it threw the head back to land in Homer Cunningham’s lap. Homer's face turned
white and he began making that chirping sound.”
Longborough stared off into space for a moment.
“Roger Furlong apparently doomed us all,”
he continued after a pause. “He destroyed part of the pentagram. Free from the
bonds of its confines, the creature burst from the house with the force of a
hurricane and was gone.”  He stopped to
catch his breath. “Nevertheless, Hanke believed there was still hope. The spell
bound the creature to the house, so it would have to return, and the many
glyphs and warding symbols Hanke had previously carved into its structure
allowed the creature to only inhabit the attic.”
“Mr. Longborough,” Doctor Lamb said with
skepticism, “this kind of superstitious fantasy is probably what caused your
condition in the first place. You were probably enjoying the effects of some
hallucinogenic drugs this Hanke character threw into the fire.”
“John Dalton was found decapitated the
next morning.”  The aged and frail patient
bore down on Lamb with a look of rage. “We staged an accident with a carriage
and said he was run over. The authorities believed us, and they took Homer
Cunningham to the Old Oak Sanitarium. He was never released. Brett said that if
the spell is cast again in reverse, the creature could be destroyed, or at
least sent back to where it came from . That is what I want you to do.”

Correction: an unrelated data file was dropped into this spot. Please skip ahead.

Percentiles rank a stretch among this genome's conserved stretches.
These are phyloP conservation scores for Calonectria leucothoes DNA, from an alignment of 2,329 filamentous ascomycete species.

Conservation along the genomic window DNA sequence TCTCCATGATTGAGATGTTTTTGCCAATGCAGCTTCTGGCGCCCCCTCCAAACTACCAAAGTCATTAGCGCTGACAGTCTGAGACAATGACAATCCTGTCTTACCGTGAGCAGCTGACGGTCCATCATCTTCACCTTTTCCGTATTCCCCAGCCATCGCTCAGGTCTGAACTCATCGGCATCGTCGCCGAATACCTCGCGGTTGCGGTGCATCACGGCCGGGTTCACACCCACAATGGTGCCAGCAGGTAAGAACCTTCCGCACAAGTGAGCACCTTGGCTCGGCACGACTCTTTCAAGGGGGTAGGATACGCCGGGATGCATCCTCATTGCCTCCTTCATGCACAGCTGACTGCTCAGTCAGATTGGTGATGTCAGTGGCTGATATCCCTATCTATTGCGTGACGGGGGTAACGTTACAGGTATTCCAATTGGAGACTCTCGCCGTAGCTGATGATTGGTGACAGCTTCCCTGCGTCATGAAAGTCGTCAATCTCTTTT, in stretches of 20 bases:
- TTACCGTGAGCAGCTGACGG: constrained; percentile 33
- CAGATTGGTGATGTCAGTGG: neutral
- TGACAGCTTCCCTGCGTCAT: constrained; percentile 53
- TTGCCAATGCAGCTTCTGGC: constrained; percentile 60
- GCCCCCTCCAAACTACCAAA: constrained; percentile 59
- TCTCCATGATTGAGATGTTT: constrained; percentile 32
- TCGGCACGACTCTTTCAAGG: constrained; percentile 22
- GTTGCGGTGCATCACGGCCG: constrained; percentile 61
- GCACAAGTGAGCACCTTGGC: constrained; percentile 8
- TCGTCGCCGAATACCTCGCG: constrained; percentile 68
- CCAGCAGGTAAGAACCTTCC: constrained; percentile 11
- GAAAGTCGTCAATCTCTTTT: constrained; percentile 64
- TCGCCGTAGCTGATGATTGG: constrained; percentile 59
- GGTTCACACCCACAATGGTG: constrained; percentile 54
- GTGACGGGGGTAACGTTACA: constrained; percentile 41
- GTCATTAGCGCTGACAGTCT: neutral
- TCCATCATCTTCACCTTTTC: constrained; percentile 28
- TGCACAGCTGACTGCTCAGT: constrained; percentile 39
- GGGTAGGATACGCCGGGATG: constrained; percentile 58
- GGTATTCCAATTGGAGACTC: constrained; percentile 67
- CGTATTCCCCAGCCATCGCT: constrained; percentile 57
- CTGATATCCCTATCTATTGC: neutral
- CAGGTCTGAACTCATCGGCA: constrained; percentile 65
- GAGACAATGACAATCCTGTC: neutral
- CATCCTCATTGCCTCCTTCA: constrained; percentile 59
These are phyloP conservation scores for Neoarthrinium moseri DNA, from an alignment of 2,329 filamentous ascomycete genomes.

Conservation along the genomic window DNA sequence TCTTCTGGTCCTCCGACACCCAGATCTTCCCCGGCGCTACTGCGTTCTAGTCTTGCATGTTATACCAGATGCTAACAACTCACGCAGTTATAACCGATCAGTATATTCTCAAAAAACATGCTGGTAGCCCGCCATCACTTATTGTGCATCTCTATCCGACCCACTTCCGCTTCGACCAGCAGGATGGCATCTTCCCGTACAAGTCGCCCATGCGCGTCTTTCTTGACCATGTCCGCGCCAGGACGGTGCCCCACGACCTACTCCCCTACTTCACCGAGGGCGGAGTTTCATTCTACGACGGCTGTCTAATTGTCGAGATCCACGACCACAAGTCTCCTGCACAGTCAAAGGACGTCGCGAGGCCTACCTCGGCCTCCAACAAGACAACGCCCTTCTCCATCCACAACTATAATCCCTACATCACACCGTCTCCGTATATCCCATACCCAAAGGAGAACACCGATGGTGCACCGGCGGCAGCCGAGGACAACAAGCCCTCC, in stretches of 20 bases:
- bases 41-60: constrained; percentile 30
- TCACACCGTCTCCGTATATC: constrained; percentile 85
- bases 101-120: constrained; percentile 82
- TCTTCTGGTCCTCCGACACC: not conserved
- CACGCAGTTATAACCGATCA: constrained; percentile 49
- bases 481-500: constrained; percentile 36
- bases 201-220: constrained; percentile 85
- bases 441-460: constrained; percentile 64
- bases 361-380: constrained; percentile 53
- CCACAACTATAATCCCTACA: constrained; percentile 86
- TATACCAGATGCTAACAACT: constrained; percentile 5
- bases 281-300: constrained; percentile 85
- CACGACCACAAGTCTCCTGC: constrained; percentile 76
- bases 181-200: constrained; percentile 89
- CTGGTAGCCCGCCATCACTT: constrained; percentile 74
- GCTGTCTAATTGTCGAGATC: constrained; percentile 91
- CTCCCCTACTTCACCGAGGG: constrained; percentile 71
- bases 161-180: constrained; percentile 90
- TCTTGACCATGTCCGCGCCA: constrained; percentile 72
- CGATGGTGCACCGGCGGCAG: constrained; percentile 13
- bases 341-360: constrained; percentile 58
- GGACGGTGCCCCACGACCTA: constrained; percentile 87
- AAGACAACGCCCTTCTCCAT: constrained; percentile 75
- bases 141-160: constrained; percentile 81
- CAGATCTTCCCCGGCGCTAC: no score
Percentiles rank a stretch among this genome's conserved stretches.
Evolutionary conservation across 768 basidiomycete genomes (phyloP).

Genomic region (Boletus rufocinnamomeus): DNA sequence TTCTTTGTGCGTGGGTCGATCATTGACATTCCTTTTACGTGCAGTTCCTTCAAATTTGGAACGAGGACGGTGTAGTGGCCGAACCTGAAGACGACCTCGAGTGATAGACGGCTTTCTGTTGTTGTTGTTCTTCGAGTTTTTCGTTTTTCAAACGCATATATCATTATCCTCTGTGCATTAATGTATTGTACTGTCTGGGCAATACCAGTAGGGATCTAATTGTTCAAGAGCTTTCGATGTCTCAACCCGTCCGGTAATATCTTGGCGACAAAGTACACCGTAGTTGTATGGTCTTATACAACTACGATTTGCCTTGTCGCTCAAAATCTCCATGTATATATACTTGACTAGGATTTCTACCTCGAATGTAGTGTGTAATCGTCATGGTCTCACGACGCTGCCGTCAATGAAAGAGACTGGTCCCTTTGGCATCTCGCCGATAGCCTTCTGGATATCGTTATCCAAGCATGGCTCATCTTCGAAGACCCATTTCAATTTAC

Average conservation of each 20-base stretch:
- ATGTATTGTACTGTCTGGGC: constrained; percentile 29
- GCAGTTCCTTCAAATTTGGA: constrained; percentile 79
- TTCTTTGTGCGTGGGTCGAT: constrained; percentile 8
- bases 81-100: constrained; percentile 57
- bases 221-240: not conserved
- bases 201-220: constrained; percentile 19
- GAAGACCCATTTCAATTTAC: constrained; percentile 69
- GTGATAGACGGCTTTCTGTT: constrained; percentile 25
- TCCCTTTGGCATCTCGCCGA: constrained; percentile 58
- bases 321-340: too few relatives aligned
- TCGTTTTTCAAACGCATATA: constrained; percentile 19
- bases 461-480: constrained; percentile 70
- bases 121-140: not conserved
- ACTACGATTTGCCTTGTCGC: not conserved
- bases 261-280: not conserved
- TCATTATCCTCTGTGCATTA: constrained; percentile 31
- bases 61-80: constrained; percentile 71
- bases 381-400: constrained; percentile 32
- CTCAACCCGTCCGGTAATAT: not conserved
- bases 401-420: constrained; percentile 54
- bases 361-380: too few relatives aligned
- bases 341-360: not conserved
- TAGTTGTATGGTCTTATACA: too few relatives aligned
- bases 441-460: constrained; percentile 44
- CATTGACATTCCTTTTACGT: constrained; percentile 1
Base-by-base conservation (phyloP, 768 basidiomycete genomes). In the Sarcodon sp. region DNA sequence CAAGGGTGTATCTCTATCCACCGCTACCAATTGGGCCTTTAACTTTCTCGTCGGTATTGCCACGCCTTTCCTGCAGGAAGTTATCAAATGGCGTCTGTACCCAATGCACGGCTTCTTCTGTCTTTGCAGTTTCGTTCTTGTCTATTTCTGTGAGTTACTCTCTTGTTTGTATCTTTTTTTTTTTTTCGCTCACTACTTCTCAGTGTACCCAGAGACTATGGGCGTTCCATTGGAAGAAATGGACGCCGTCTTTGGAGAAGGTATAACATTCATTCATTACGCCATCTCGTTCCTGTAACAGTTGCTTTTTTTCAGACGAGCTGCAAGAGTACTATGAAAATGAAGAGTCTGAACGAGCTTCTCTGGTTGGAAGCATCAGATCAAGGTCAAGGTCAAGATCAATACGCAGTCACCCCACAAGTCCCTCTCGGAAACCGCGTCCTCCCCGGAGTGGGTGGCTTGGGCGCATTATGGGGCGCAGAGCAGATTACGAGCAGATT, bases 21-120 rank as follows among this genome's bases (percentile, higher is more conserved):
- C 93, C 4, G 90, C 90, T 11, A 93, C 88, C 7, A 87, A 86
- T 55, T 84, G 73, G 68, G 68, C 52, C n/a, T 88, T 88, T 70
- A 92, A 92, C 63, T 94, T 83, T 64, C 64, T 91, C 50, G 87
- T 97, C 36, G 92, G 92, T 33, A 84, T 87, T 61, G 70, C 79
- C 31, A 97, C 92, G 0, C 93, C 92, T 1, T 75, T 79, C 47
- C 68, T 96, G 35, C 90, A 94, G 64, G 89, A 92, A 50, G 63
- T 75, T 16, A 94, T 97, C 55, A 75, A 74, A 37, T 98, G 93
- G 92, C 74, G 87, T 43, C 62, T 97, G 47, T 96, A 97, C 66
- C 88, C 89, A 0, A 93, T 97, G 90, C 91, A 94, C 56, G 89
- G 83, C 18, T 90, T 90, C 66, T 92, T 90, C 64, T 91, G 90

“Still,” Dr. Lamb continued, “you can’t
expect us to believe that reciting some ancient poetry will lay a ghost to
rest?”
Anna was divided. The story was completely
unbelievable, especially by a scientist such as herself, but how could she deny
the request of a dying man?
“You want us to cast this spell?” Father
O’Malley asked indignantly.
“Yes,” Longborough said, his features calm
and sharp, “I do.”
“By all that is holy, that is the worst
kind of sacrilege.”  But Sean O’Malley
was not a typical parish priest. He was a Professor of Ancient History
specializing in the Dark Ages. His training had been under the tutelage of
Father Christophé, the exorcist from Martinique regarded as the Church’s
leading “expert” on the activities various “nameless cults.” O’Malley was more
than prepared to accept Satan’s intervention in the sorry affairs of this once
gullible youth. The sly smile from his lips surprised his two colleagues.
Finally, he said, “But I accept your request.”
“Are you crazy?” Lamb exclaimed. “This